Digitization and Libraries
Thursday, September 10, 2015
2 PM Eastern | 1 PM Central
12 PM Mountain | 11 AM Pacific
Digitization is a rapidly growing area of librarianship. Whether you’re a community repository or you need to digitize old materials to save space, the ability to start a digitization project is becoming an essential skill for the modern librarian.
Join us for a new episode of American Libraries Live, Digitization and Libraries. Our expert panel will discuss digitization in both broad and specific terms, looking at current trends and long-term implications for the library community.
Our panel will include:
• Susanne Caro, Government Documents Librarian at University of Montana, author and frequent speaker on digitization and librarianship
• Alyce Scott, Professor, School of Library & Information Science San Jose State University
Tune in for this free, streaming video broadcast! You can pre-register here for this free event (pre-registration assures you a reminder before the event), or go to www.americanlibrarieslive.org on September 10 at 2:00 p.m. (Eastern) to view.
We are pleased to welcome the School of Information (iSchool) at San José State University as a sponsor for this episode. The iSchool prepares individuals for careers as information professionals. Graduates work in diverse areas of the information profession, such as user experience design, digital asset management, information architecture, electronic records management, information governance, digital preservation, and librarianship. Based in the heart of Silicon Valley, the iSchool is the best place to learn online.
The iSchool’s Master of Library and Information Science (MLIS) degree program was named Outstanding Online Program by the Online Learning Consortium. This prestigious national award recognizes the school’s commitment to delivering innovative, convenient, 100% online learning solutions for students across the globe. Find out more about the iSchool’s award-winning online educational programs at ischool.sjsu.edu.
danah boyd, a professor at Harvard University’s Berkman Center for the Internet and Society, argues that teenagers closely scrutinize what they share online because it is a way for them to negotiate their changing identities. In her book, It’s Complicated: The Social Lives of Networked Teens, she describes how teenagers carefully curate their feeds based on the audience they are trying to reach.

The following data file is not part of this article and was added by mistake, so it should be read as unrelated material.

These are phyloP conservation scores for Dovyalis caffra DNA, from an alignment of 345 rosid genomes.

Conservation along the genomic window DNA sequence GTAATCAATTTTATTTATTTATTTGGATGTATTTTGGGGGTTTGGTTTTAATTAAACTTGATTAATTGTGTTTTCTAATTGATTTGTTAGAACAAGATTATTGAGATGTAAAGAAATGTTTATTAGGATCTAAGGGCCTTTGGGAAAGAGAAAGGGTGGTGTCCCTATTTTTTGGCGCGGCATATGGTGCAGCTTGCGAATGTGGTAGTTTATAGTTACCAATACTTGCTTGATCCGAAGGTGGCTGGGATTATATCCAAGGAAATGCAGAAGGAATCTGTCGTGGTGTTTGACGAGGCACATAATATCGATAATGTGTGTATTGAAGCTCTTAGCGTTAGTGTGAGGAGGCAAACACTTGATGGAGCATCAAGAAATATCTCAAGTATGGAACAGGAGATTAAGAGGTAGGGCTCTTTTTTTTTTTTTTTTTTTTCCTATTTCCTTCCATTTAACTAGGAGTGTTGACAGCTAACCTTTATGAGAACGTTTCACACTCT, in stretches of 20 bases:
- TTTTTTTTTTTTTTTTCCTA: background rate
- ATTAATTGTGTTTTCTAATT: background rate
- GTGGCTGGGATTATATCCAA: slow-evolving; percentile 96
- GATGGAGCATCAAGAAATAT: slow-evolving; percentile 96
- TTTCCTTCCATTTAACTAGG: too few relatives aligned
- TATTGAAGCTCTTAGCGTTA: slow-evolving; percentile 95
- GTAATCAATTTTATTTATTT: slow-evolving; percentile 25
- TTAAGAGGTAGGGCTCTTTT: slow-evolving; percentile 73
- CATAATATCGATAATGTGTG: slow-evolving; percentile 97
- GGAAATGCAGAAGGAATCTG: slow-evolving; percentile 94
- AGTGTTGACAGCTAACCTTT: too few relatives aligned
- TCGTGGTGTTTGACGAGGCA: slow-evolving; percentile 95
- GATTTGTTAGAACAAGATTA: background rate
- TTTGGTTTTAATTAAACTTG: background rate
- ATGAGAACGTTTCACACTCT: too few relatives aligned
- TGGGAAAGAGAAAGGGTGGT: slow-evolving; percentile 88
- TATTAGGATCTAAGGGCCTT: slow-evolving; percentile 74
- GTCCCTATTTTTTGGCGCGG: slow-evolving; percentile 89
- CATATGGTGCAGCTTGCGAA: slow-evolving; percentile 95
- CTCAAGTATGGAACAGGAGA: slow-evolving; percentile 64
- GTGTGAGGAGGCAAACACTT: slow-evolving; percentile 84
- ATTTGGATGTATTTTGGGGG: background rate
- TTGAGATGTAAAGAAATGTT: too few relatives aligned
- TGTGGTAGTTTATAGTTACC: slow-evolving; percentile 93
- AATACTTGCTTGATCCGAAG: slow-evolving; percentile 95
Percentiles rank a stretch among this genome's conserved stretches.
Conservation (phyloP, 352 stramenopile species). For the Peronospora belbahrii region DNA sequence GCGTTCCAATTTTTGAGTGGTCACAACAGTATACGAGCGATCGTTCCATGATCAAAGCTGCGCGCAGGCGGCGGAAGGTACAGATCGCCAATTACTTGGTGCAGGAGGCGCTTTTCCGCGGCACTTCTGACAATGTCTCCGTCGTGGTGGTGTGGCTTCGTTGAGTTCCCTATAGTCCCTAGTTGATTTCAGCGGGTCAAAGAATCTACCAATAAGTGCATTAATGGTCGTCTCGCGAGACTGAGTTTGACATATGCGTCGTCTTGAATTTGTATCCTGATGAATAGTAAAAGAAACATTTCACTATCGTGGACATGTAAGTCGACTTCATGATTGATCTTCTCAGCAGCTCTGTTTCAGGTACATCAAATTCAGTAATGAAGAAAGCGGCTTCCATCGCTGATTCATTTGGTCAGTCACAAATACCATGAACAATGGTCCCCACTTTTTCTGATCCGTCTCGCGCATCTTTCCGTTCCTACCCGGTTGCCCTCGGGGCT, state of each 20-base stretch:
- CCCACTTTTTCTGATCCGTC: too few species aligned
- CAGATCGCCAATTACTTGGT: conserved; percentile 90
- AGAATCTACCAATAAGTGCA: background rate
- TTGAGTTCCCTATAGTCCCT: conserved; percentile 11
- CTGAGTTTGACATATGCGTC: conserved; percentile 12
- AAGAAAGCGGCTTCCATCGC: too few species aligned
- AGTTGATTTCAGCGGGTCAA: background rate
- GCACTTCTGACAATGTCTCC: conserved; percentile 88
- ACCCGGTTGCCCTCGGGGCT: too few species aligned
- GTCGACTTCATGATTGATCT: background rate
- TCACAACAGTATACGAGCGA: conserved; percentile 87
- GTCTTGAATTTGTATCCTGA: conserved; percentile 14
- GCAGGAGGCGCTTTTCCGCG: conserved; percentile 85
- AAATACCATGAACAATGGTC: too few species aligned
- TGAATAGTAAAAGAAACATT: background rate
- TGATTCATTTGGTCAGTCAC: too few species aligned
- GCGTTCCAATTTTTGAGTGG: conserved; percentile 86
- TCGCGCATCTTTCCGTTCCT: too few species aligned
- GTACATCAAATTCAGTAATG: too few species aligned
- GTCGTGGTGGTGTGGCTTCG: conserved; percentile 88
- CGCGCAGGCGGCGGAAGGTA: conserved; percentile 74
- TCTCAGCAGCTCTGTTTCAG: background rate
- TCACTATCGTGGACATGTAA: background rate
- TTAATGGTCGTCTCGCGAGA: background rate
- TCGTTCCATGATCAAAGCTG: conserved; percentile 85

Adolescents have been migrating away from Facebook and Twitter over the last few years, showing preference for sites like Snapchat, Whisper, Kik, and Secret that provide more anonymity and privacy. Part of this transition can be explained by the fact that the older social media sites stopped being cool when parents joined them, but perhaps another reason could be that teenagers growing up in the post-Snowden era implicitly understand the value of anonymity. For teens, it’s not a matter of which platform to use, but rather which works best in a particular context.
Right now in the U.S. it’s essentially the case that when you post information online, you give up control of it.
Some companies may give you that right, but you don’t have a natural, legal right to control your personal data. So if a company decides they want to sell it or market it or release it or change your privacy settings, they can do that.
The point is, we really don’t know how this information will be used. For instance, say I’m a merchant — once I get information about you, I can use this information to try to extract more economic surplus from the transaction. I can price-discriminate you, so that I can get more out of the transaction than you will.
I’m interested in working in this area, not because disclosure is bad — human beings disclose all the time, it’s an innate need as much as privacy is — but because we really don’t know how this information will be used in the long run.
Instead of a no-spy deal, the US has begun a Cyber Dialogue with Germany. In a SPIEGEL interview, John Podesta, a special adviser to President Barack Obama, speaks of the balance between alliances and security and says that changes are being made to NSA espionage practices.
Pls consider the following additional resources on the topic:
But while we were having fun, we happily and willingly helped to create the greatest surveillance system ever imagined, a web whose strings give governments and businesses countless threads to pull, which makes us…puppets. The free flow of information over the Internet (except in places where that flow is blocked), which serves us well, may serve others better. Whether this distinction turns out to matter may be the one piece of information the Internet cannot deliver.
Those opposed to DRM contend there is no evidence that DRM helps prevent copyright infringement, arguing instead that it serves only to inconvenience legitimate customers, and that DRM helps big business stifle innovation and competition. Furthermore, works can become permanently inaccessible if the DRM scheme changes or if the service is discontinued.